Section: News

Gambier considers Sin Fronteras mural

The Gambier Village Council met Monday night to discuss projects to improve the Village’s infrastructure, and bring Gambier residents and the Kenyon community closer together. 

To begin, a Gambier resident presented a petition signed by 40 homeowners who are upset that many members of Kenyon’s fraternities have been parking their cars in residential zones near the fraternity buildings. The homeowners also expressed concern about the fraternities’ failure to maintain the appearance of their properties and requested that the Council address possible solutions to the issues. The Council concluded that with the end of the school year approaching, it would be best to determine new rules and guidelines this summer that could be applied for the upcoming school year. 

The presidents of Kenyon Sin Fronteras, a student organization that seeks to raise awareness about issues at the U.S.-Mexico border, also attended the meeting to present their idea to install a mural somewhere in the village. Extra funding from Student Council’s Business and Finance Committee (BFC) funds from the 2020-21 academic year made it possible for Student Council to approve a request for $10,000 to hire an artist to complete the mural. 

The students suggested the post office, the side of the Village Market or the area between the two buildings as potential places to paint the mural. The Council expressed interest in the idea of painting it in the space between the post office and the Market, and discussed the possibility of also creating a garden to accompany it. 

The students behind this project envision a mural that explores the border and the struggles migrants face in their efforts to reach the United States. “[The artist’s focus is on] bringing awareness to immigration policies and in these communities, where we’re not as close to the border, we don’t think about it that much, but we still have a presence here,” one of the Sin Fronteras co-presidents said. The students hope that the mural helps immigrant Kenyon and Gambier community members feel more welcomed and acknowledged, and reminds the non-immigrant Kenyon and Village communities of the challenges at the border.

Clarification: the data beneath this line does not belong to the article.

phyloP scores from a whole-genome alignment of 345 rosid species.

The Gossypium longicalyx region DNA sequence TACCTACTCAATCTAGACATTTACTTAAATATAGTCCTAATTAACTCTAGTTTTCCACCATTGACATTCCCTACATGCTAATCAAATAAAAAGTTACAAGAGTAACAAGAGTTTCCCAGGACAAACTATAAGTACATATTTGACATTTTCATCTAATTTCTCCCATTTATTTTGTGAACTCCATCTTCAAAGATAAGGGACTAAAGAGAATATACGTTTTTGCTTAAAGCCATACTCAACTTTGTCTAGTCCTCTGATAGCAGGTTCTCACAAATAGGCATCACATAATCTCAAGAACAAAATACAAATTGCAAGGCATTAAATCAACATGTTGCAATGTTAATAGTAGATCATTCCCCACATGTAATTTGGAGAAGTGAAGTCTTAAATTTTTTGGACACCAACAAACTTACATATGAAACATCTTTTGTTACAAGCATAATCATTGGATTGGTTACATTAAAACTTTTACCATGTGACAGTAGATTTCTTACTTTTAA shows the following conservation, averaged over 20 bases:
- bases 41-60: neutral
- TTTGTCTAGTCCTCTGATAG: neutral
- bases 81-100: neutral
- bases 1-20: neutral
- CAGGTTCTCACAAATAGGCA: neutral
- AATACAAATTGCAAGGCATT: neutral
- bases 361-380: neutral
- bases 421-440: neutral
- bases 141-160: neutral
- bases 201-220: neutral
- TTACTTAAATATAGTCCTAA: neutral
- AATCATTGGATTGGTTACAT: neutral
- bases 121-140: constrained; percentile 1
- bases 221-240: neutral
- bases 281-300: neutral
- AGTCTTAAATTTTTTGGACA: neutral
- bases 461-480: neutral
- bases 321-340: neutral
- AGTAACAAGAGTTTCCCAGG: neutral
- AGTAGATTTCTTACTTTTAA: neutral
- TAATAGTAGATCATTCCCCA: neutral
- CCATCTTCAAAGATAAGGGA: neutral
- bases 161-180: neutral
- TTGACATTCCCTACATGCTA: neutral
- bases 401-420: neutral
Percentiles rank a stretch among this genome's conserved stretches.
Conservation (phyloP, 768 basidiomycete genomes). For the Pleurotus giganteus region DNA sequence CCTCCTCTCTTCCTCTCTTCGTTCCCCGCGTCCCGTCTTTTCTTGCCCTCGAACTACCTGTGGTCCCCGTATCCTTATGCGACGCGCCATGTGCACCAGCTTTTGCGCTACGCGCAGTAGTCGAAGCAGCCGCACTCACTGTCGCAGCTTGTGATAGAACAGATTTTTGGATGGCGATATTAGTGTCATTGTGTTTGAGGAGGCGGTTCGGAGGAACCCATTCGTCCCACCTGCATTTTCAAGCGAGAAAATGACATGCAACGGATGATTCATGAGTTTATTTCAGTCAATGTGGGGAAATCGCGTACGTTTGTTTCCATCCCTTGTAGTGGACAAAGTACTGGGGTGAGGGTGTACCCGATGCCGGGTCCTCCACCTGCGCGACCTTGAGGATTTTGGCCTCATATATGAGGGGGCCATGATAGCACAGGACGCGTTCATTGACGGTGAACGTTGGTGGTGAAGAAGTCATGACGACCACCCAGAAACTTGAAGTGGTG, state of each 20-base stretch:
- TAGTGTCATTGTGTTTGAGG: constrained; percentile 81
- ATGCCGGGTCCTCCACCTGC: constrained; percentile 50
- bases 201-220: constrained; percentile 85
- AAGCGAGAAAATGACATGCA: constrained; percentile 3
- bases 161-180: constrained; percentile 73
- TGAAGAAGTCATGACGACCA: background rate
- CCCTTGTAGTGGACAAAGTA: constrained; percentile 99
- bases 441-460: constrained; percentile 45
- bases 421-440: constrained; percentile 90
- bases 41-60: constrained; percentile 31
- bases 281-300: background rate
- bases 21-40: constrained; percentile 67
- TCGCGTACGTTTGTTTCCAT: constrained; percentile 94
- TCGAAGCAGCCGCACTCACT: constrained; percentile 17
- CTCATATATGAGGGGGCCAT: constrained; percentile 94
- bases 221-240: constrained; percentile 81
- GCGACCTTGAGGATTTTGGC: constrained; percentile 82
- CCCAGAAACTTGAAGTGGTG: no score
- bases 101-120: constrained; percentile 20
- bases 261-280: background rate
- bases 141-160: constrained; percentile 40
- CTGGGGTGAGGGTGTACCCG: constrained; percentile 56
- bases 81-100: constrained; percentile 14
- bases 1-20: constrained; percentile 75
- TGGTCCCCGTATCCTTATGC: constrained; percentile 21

The Council also discussed the confusion the current parking availibility on Gaskin Avenue creates and their efforts to develop a plan to improve its convenience and accessibility. Council members conducted an informal poll of students and community members in which they asked what Gaskin Avenue should look like in the future. Eighteen respondents voted in favor of adding parallel parking to the west side of the street and angle parking on the other side, and 23 respondents, mostly students, expressed support for the addition of bike lanes in the future plans. There is no official timeline for changing the layout of the street, although more discussion will take place at Gambier’s Streets and Utilities committee meeting on May 26. 

In light of the celebration of 43022 Day this past weekend, much of which occurred on Gaskin Avenue, the Council took a moment to acknowledge the work done by the Library and Programming Committee to ensure that the event was a success. The Council also acknowledged that the College’s fundraising numbers were particularly impressive. “[It was] a fantastic event,” Gambier Mayor Leeman Kessler ’04 said. 

Looking forward, Gambier’s Buildings and Grounds Committee is planning the development of a natural playscape for the Village community. The Council authorized R.C. Wise, Gambier’s Village Administrator, to request $10,000 from the Strategic Plan fund to pay for designs. The Council also discussed plans to install a disc golf course on Village and Kenyon property. Kenyon’s Department of Athletics is enthusiastic about this project and has expressed interest in working with the Council to pursue it. 

The Council also approved and authorized a number of contracts, orders and resolutions. The Council’s most significant action was its approval of a $215,000 contract to place 94 ground-mounted solar panels at the Village of Gambier Wastewater Treatment Plant to supplement its energy costs. Most of the cost will be covered by its American Rescue Plan funds, as well as some of the Village’s own capital funds. 

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